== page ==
As restaurant names go, Pizza Vinoteca isn’t the most memorable. It’s the Italian equivalent of naming a restaurant “Restaurant.” But as restaurants go, it’s one worth remembering, because it’s an oasis of pizza- and wine-induced calm in the hectic Union Square area.
While hoards of people flooded into the Union Square area on the first weekend of spring, tearing through margaritas, nachos and whatever else lay in their path, we tucked into a side entrance of the glossy new building on Union Square West and 15th Street. The ground floor is unassuming – just a sleek pizza counter for to-go orders. There’s not so much as a stool to sit on. But mount the stairs in back past a floor to ceiling mural of Sophia Loren and you’ll find an upstairs dining room, a skylit nook between tall buildings with sleek white tables and chairs, plus a promising wine display at the back of the room.
Pizza Vinoteca is the brainchild of sommelier Stephen Asprinio of Top Chef season one, and it has a replicable business plan feel to it. There are no menus but iPads dispensed to guests as they enter the room. Presumably this is an efficiency move to reduce the amount of time servers spend explaining the menu and submitting orders to the kitchen, but it also results in some very pretty food photography to whet your appetite as you choose from tabs marked starters, pizza, wine and desserts.
Those starters include cocktails like the Boulevardier ($9), an excellent bourbon and aperol cocktail that tastes like Paris even if you rarely see it on the menu there. The wines are also notable. All of them are reasonably priced and approachable – literally, you can walk up to the wines on display in fridges in the back and take your pick.
The pale yellow radishes in the olive and radish starter tasted very, very fresh and looked like locals, and indeed it turned out that they and many other ingredients here are sourced from the Union Square Greenmarket just two steps away. The restaurant also does other impressive things like make their own spicy Calabrian nduja sausage for the nduja and kale pesto pizza ($12.50). You rarely encounter this sausage outside of Calabria (though we did find it at Dongió in Milan), so it was a treat to find it on a menu right near home in NYC.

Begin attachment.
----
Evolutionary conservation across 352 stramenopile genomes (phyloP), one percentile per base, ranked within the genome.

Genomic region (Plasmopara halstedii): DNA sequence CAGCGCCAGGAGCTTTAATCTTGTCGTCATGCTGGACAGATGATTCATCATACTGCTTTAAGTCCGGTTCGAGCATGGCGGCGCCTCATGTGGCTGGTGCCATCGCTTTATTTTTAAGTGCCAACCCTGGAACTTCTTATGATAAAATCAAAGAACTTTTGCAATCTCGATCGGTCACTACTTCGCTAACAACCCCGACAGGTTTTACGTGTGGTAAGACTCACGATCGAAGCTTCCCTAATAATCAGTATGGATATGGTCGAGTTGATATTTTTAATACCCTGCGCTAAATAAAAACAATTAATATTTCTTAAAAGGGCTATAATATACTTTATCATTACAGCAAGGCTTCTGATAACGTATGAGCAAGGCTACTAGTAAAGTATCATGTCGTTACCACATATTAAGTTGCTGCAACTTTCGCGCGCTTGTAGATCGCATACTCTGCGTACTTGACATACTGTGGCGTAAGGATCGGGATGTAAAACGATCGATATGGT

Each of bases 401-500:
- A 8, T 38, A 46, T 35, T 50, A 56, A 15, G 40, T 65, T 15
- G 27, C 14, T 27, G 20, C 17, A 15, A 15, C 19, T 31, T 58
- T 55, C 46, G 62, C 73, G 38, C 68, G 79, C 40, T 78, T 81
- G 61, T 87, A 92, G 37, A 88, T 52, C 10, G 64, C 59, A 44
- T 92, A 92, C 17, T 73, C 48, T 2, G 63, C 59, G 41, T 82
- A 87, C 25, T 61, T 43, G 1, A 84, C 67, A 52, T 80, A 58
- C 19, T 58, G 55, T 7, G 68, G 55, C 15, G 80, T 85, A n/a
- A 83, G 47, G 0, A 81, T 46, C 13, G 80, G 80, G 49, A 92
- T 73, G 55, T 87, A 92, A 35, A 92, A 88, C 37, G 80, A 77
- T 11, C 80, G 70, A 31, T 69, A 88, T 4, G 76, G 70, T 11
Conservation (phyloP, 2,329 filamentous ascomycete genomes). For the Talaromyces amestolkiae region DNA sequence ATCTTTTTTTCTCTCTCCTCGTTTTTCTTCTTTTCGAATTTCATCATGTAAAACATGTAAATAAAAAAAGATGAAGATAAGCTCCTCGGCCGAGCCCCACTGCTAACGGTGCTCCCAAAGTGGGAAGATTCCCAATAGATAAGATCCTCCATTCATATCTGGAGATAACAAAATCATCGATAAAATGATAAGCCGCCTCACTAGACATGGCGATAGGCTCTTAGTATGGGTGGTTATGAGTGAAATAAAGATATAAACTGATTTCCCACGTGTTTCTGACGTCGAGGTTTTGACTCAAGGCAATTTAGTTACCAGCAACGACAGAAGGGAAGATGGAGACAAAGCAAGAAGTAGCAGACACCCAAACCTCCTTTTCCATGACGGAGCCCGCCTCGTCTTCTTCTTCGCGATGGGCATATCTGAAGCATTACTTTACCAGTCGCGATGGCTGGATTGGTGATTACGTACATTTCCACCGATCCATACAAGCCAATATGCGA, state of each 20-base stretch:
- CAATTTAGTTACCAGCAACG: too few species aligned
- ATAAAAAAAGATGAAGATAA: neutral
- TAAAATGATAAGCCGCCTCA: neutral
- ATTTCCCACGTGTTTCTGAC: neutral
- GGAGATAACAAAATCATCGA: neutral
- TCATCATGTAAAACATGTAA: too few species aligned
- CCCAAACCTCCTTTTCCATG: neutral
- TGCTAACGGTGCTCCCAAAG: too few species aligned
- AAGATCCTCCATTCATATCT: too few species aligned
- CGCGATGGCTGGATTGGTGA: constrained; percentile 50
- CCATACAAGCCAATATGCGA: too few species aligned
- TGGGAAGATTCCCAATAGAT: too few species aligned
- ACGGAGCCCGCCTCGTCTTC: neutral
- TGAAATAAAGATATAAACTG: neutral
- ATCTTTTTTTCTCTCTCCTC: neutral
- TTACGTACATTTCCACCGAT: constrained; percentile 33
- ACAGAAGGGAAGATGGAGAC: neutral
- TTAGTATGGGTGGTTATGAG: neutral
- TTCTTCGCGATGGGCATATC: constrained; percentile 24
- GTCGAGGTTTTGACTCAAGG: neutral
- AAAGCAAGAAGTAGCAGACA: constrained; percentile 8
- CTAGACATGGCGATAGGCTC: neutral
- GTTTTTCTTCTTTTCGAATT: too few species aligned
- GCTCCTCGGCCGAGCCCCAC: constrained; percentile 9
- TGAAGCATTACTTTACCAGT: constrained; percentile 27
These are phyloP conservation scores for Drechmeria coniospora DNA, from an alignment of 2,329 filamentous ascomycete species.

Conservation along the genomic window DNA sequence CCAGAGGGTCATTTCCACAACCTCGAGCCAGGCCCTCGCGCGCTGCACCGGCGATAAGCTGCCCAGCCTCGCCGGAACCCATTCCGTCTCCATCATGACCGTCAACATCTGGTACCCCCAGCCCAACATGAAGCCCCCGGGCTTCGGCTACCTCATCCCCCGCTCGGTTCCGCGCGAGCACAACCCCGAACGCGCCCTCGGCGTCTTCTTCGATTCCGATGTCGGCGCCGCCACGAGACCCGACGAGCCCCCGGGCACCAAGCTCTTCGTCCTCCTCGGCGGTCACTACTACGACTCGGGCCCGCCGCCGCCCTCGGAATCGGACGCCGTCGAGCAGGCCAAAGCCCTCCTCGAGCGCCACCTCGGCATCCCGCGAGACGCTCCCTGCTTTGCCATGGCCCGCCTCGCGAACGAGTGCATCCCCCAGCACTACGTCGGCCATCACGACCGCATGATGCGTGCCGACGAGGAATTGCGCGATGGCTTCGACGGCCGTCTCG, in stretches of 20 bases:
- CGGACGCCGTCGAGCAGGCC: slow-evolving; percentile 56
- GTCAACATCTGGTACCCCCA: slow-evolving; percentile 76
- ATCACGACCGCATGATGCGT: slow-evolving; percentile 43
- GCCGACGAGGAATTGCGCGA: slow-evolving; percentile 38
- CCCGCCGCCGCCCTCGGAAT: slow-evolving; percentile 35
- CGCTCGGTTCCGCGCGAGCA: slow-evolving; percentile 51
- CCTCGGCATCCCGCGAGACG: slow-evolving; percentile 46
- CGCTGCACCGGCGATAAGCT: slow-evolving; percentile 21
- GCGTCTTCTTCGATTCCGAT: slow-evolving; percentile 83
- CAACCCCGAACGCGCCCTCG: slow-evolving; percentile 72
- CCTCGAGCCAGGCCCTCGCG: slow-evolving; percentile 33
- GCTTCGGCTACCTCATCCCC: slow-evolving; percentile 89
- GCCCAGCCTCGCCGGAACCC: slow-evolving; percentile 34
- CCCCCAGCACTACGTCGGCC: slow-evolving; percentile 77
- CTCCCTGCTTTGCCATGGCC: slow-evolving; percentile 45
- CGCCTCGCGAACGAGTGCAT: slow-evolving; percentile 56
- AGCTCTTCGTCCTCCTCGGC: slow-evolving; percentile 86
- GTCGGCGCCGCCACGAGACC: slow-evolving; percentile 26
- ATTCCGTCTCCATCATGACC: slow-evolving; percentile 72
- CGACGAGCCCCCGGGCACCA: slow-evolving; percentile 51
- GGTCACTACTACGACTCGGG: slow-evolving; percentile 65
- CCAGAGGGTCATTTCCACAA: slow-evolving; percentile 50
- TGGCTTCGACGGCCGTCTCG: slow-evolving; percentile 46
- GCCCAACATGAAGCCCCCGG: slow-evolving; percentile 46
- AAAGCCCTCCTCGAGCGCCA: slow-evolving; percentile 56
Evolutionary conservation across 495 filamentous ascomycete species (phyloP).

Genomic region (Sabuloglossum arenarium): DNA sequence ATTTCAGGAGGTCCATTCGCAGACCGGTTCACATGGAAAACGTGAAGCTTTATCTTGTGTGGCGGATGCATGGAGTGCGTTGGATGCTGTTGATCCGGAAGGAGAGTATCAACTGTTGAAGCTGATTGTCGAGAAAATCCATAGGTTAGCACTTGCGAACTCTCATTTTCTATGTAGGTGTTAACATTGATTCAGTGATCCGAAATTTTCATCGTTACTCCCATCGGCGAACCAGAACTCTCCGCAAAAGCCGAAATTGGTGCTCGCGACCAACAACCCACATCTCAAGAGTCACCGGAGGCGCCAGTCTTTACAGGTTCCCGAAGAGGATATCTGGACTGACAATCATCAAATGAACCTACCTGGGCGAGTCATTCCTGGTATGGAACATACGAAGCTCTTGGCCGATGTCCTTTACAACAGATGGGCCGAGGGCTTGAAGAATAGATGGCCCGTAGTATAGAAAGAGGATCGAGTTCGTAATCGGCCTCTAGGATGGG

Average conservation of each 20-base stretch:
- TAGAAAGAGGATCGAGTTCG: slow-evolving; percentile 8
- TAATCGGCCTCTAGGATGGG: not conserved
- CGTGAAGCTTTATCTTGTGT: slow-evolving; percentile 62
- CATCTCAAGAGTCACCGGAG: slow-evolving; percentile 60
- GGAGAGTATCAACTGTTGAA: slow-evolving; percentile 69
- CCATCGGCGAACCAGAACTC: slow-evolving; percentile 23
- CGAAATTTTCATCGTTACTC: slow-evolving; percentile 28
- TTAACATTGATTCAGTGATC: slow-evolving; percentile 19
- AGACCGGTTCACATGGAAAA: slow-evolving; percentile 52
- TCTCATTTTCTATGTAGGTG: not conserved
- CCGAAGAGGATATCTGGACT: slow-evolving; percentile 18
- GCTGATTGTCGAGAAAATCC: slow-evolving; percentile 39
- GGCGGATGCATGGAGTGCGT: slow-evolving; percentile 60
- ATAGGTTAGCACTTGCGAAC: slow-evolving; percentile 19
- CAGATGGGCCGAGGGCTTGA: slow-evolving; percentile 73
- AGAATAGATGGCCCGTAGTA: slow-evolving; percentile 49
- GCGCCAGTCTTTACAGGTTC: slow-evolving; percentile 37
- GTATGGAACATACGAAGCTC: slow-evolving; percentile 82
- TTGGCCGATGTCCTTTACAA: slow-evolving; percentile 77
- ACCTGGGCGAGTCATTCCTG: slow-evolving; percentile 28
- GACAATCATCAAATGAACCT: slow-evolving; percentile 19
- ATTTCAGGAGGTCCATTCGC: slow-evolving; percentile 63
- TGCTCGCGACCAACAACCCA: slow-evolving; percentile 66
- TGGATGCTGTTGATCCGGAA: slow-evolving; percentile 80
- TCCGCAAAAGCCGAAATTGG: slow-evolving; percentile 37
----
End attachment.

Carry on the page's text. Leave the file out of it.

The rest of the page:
The house pizza is a classic margherita. Like all the pizzas here, it is made Roman-style, in oblong rounds with a very crispy crust, cut into bite-size pieces that are easy to share. I found the crust of the first two pizzas overdone to the point of dryness, but the restaurant has only just opened, so this may be fine tuned in the future.
Where Pizza Vinoteca really excels, however, is with its untraditional pies. Campy Hawaiian pizza is reimagined here with prosciutto instead of ham, and the shrimp, lemon and zucchini pizza ($11.50), which sounded risky on paper (make that iPad), turned out to be a revelation of sunny Sicilian flavors, the shrimp gently poached in white wine and garlic. The pizza crust in this case is just the canvas for whatever creative ideas the kitchen dishes out.
The pace was leisurely. Why? Because you can set it yourself by ordering food and wine as you want it, not by placing the entire order at the beginning and waiting for the restaurant to pace it for you. This was a relief, because I have been to several (much more expensive) new restaurants recently where you feel like they’re practically shoveling food down your throat to turn the table as quickly as possible, which is a lot to swallow at $50+ a head.
There are some flaws to the iPad ordering system. For one thing, though the item descriptions are quite detailed and accurate, even listing allergy concerns, there’s no way to omit an ingredient you don’t like. Every pizza restaurant in New York should have a “hold the anchovies” option. You can tell a server, however, and they’ll relay the information to the kitchen. Also, though all of us were able to add an item to the tab from the iPad menu, only our “table captain” could send the order to the kitchen. I was not the table captain, unfortunately, so I felt like I was stuck in the back seat with child-proof windows that wouldn’t roll down.
I was initially suspicious of the efficiency method applied to one of the least efficient cultures in the world, Italy, because of Vapiano down the street. It also has a DIY ordering method and pizza, but it’s not really Italian, just an international chain started by non-Italians. But at Pizza Vinoteca, you’re getting the essence of Italian cuisine: fresh, seasonal ingredients, often locally-sourced, put together artfully.
15 Union Square West (entrance on 15th Street)
New York, NY